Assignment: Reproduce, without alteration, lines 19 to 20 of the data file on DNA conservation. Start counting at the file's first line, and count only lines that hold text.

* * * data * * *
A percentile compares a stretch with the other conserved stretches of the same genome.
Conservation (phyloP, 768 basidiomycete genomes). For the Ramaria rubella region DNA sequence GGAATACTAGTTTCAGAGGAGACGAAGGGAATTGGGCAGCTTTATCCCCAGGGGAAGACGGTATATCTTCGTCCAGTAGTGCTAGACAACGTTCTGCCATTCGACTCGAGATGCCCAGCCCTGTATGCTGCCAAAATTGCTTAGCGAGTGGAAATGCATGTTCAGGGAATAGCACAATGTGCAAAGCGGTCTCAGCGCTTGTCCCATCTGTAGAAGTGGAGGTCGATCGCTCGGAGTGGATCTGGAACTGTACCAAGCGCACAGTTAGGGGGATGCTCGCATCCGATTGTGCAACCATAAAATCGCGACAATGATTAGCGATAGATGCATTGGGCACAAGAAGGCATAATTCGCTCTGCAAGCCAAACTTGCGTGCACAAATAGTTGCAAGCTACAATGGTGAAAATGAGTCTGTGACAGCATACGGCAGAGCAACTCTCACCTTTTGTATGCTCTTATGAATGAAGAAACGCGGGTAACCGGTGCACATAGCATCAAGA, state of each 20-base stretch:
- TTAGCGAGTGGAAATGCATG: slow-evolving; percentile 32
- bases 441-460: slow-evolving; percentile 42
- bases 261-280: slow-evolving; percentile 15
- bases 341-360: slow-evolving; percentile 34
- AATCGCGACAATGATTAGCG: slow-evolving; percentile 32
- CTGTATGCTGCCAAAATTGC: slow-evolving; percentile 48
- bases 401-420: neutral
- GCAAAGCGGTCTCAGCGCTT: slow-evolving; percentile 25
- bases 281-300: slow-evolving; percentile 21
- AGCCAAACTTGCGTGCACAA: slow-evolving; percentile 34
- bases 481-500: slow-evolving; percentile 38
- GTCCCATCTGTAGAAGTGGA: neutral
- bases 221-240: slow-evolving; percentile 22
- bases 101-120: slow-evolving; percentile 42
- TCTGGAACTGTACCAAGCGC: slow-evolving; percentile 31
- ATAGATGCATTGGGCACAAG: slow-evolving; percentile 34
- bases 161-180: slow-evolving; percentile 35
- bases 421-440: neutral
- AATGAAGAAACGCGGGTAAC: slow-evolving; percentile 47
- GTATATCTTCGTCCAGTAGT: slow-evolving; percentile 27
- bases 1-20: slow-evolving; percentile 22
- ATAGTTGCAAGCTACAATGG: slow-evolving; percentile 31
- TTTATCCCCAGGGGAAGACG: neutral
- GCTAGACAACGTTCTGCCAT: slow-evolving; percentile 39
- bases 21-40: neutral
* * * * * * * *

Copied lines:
- bases 161-180: slow-evolving; percentile 35
- bases 421-440: neutral